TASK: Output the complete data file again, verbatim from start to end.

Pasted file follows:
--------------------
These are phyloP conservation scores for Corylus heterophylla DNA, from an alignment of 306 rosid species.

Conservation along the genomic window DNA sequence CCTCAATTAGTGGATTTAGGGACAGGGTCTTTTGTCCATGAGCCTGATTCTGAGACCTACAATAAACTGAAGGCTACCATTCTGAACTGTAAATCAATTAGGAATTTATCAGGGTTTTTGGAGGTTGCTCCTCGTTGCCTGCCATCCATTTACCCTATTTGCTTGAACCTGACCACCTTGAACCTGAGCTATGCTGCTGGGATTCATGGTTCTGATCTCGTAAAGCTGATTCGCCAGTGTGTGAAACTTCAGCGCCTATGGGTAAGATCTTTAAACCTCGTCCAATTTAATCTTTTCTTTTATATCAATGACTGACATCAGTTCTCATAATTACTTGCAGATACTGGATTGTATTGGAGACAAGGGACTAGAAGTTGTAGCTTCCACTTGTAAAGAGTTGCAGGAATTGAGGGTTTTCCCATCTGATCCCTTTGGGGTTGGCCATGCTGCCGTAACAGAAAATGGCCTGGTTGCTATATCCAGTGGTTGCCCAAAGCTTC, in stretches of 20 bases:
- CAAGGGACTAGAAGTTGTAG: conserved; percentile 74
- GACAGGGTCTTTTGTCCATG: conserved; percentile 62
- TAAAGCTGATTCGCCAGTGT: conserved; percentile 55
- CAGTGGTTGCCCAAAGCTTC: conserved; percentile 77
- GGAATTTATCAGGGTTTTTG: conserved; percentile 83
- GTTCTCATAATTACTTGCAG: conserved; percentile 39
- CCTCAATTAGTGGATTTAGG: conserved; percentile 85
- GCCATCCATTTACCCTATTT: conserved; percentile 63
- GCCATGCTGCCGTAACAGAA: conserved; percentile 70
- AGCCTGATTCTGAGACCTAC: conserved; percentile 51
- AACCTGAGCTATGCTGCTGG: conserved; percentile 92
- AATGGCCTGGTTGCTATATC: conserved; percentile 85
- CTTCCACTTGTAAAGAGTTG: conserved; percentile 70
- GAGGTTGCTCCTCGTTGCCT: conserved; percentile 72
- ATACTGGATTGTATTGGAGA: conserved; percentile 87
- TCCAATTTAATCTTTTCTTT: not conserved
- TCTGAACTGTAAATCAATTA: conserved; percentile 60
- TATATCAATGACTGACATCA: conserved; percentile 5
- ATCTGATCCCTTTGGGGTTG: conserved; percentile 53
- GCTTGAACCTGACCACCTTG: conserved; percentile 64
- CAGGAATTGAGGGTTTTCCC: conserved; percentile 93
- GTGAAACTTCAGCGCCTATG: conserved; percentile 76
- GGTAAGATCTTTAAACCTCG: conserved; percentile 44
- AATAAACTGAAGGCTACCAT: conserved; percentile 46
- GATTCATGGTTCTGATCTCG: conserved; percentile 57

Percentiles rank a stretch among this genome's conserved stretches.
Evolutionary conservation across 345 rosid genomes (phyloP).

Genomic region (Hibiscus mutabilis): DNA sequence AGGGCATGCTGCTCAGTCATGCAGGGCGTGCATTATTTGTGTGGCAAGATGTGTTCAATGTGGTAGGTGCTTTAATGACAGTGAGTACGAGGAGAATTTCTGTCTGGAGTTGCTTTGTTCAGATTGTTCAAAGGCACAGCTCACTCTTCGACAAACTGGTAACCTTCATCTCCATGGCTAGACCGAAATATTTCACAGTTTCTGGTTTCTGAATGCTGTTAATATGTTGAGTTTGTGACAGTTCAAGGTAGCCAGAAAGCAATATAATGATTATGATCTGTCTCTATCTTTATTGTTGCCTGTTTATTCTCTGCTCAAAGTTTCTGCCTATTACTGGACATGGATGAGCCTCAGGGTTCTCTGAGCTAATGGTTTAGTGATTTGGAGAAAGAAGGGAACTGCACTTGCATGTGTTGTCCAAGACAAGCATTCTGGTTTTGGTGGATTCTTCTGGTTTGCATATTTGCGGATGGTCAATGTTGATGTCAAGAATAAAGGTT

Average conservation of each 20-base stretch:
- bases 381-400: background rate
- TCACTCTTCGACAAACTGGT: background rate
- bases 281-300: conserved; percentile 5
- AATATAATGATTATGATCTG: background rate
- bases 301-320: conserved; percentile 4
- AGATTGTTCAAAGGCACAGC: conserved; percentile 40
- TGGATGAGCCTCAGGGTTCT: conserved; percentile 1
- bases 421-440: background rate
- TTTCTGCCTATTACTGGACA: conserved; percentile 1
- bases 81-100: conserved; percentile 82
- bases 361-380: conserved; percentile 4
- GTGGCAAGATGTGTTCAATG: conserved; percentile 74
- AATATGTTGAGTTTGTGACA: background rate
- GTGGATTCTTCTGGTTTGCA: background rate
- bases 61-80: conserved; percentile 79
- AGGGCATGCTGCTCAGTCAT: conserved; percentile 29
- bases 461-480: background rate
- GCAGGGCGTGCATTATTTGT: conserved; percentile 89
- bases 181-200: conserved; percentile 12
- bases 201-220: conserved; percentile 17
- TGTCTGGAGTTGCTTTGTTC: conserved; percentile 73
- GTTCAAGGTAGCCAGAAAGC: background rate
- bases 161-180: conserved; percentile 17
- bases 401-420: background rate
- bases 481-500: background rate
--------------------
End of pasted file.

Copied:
These are phyloP conservation scores for Corylus heterophylla DNA, from an alignment of 306 rosid species.

Conservation along the genomic window DNA sequence CCTCAATTAGTGGATTTAGGGACAGGGTCTTTTGTCCATGAGCCTGATTCTGAGACCTACAATAAACTGAAGGCTACCATTCTGAACTGTAAATCAATTAGGAATTTATCAGGGTTTTTGGAGGTTGCTCCTCGTTGCCTGCCATCCATTTACCCTATTTGCTTGAACCTGACCACCTTGAACCTGAGCTATGCTGCTGGGATTCATGGTTCTGATCTCGTAAAGCTGATTCGCCAGTGTGTGAAACTTCAGCGCCTATGGGTAAGATCTTTAAACCTCGTCCAATTTAATCTTTTCTTTTATATCAATGACTGACATCAGTTCTCATAATTACTTGCAGATACTGGATTGTATTGGAGACAAGGGACTAGAAGTTGTAGCTTCCACTTGTAAAGAGTTGCAGGAATTGAGGGTTTTCCCATCTGATCCCTTTGGGGTTGGCCATGCTGCCGTAACAGAAAATGGCCTGGTTGCTATATCCAGTGGTTGCCCAAAGCTTC, in stretches of 20 bases:
- CAAGGGACTAGAAGTTGTAG: conserved; percentile 74
- GACAGGGTCTTTTGTCCATG: conserved; percentile 62
- TAAAGCTGATTCGCCAGTGT: conserved; percentile 55
- CAGTGGTTGCCCAAAGCTTC: conserved; percentile 77
- GGAATTTATCAGGGTTTTTG: conserved; percentile 83
- GTTCTCATAATTACTTGCAG: conserved; percentile 39
- CCTCAATTAGTGGATTTAGG: conserved; percentile 85
- GCCATCCATTTACCCTATTT: conserved; percentile 63
- GCCATGCTGCCGTAACAGAA: conserved; percentile 70
- AGCCTGATTCTGAGACCTAC: conserved; percentile 51
- AACCTGAGCTATGCTGCTGG: conserved; percentile 92
- AATGGCCTGGTTGCTATATC: conserved; percentile 85
- CTTCCACTTGTAAAGAGTTG: conserved; percentile 70
- GAGGTTGCTCCTCGTTGCCT: conserved; percentile 72
- ATACTGGATTGTATTGGAGA: conserved; percentile 87
- TCCAATTTAATCTTTTCTTT: not conserved
- TCTGAACTGTAAATCAATTA: conserved; percentile 60
- TATATCAATGACTGACATCA: conserved; percentile 5
- ATCTGATCCCTTTGGGGTTG: conserved; percentile 53
- GCTTGAACCTGACCACCTTG: conserved; percentile 64
- CAGGAATTGAGGGTTTTCCC: conserved; percentile 93
- GTGAAACTTCAGCGCCTATG: conserved; percentile 76
- GGTAAGATCTTTAAACCTCG: conserved; percentile 44
- AATAAACTGAAGGCTACCAT: conserved; percentile 46
- GATTCATGGTTCTGATCTCG: conserved; percentile 57

Percentiles rank a stretch among this genome's conserved stretches.
Evolutionary conservation across 345 rosid genomes (phyloP).

Genomic region (Hibiscus mutabilis): DNA sequence AGGGCATGCTGCTCAGTCATGCAGGGCGTGCATTATTTGTGTGGCAAGATGTGTTCAATGTGGTAGGTGCTTTAATGACAGTGAGTACGAGGAGAATTTCTGTCTGGAGTTGCTTTGTTCAGATTGTTCAAAGGCACAGCTCACTCTTCGACAAACTGGTAACCTTCATCTCCATGGCTAGACCGAAATATTTCACAGTTTCTGGTTTCTGAATGCTGTTAATATGTTGAGTTTGTGACAGTTCAAGGTAGCCAGAAAGCAATATAATGATTATGATCTGTCTCTATCTTTATTGTTGCCTGTTTATTCTCTGCTCAAAGTTTCTGCCTATTACTGGACATGGATGAGCCTCAGGGTTCTCTGAGCTAATGGTTTAGTGATTTGGAGAAAGAAGGGAACTGCACTTGCATGTGTTGTCCAAGACAAGCATTCTGGTTTTGGTGGATTCTTCTGGTTTGCATATTTGCGGATGGTCAATGTTGATGTCAAGAATAAAGGTT

Average conservation of each 20-base stretch:
- bases 381-400: background rate
- TCACTCTTCGACAAACTGGT: background rate
- bases 281-300: conserved; percentile 5
- AATATAATGATTATGATCTG: background rate
- bases 301-320: conserved; percentile 4
- AGATTGTTCAAAGGCACAGC: conserved; percentile 40
- TGGATGAGCCTCAGGGTTCT: conserved; percentile 1
- bases 421-440: background rate
- TTTCTGCCTATTACTGGACA: conserved; percentile 1
- bases 81-100: conserved; percentile 82
- bases 361-380: conserved; percentile 4
- GTGGCAAGATGTGTTCAATG: conserved; percentile 74
- AATATGTTGAGTTTGTGACA: background rate
- GTGGATTCTTCTGGTTTGCA: background rate
- bases 61-80: conserved; percentile 79
- AGGGCATGCTGCTCAGTCAT: conserved; percentile 29
- bases 461-480: background rate
- GCAGGGCGTGCATTATTTGT: conserved; percentile 89
- bases 181-200: conserved; percentile 12
- bases 201-220: conserved; percentile 17
- TGTCTGGAGTTGCTTTGTTC: conserved; percentile 73
- GTTCAAGGTAGCCAGAAAGC: background rate
- bases 161-180: conserved; percentile 17
- bases 401-420: background rate
- bases 481-500: background rate